“NewsLady” (Author House, $18.95) is the memoir of a trailblazing African-American woman journalist whose life is about “firsts.” Carole Simpson was the first woman to broadcast radio news in Chicago, the first African-American woman to anchor a local newscast in the same city, the first African-American woman national network television correspondent, the first African-American woman to anchor a national network newscast — and the first woman or minority to moderate a presidential debate.
Upon learning that those following in her footsteps were experiencing many of the racist and sexist incidents she faced down in her four decades-long career as a broadcast journalist, the former ABC News Weekend anchor felt compelled to write her memoirs. Her re-released autobiography now contains previously unpublished material in which she points out the problems she had with women and other Black employees. “There are some controversial aspects to this new version,” said Simpson. “I talk about the ‘dirty little secret’ in Black America: We are prejudiced against each other.”
Simpson has reported on — and walked alongside — Martin Luther King as he marched. She helped anchor ABC News’ live coverage of the release of Nelson Mandela from his 27-year imprisonment. She covered the U.S. Congress.
Simpson has been a pioneer for both women and minorities in the vital field of journalism. Now, her blog is an effort to comment on the news of today in the context of her 40 years in news, and her last five years in journalism education.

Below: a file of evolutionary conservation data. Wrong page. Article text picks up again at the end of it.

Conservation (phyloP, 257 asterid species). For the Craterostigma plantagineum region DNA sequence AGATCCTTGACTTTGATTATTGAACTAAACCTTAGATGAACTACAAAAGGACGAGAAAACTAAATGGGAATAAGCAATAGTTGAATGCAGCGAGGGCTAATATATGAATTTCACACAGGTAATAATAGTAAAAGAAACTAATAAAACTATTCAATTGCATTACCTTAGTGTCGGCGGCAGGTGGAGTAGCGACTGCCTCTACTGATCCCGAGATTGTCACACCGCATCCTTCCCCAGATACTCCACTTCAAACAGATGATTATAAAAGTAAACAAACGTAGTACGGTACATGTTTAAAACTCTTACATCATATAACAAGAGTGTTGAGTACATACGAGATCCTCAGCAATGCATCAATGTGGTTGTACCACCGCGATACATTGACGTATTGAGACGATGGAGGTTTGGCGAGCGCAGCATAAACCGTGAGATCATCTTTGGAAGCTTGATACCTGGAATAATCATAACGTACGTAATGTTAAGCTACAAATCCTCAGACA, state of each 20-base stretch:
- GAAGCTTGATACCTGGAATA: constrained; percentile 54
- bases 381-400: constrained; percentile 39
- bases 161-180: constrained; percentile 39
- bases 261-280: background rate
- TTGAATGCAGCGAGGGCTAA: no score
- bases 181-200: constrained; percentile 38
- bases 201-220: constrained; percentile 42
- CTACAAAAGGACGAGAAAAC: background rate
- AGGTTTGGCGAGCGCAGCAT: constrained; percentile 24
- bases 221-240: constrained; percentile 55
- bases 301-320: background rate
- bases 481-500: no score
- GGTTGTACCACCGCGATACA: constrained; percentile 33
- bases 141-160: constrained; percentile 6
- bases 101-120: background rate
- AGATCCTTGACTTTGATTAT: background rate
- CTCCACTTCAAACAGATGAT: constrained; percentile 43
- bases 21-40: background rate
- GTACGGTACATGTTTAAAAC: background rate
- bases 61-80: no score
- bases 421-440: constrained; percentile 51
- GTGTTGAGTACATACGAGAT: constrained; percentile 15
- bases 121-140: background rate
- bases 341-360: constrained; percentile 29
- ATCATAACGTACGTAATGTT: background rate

In this behind-the-scenes look, Simpson paints a dim portrait of the prejudices against her race and gender that complicated an already difficult climb in the competitive television news industry. Until now, she has remained somewhat discreet about her own personal views. Now, she believes it is time to share her insights on the news. That resolve is clear when she gives her take on the controversial rise and fall of Max Robinson, the first African-America to anchor a major nightly newscast. Simpson reflects on her time working with Robinson, who died of AIDS at age 49. “This may be one of the few things written about Max Robinson since his death,” noted Simpson.
Despite the final insults she received at the hands of now-deposed ABC News President David Westin, which caused her to leave her 24-year stay at the Disney-owned company, Simpson offers remarkable frank advice for others to help avoid the problems she surmounted. Hers is a story of survival in a male-dominated profession that placed the highest premium on white males. In this book she recounts how she endured and conquered sex discrimination and racial prejudice to reach the top ranks of her profession. Along the way she covered some of the most important news events over the four decades of her illustrious broadcasting career. Her inspirational story is for all trying to succeed in a corporate environment.
“I recount events in this book that show how many tried and how many succeeded in doing me harm,” said Simpson. “But before, during and after my television career, I was able to overcome and prospered. I was blessed.”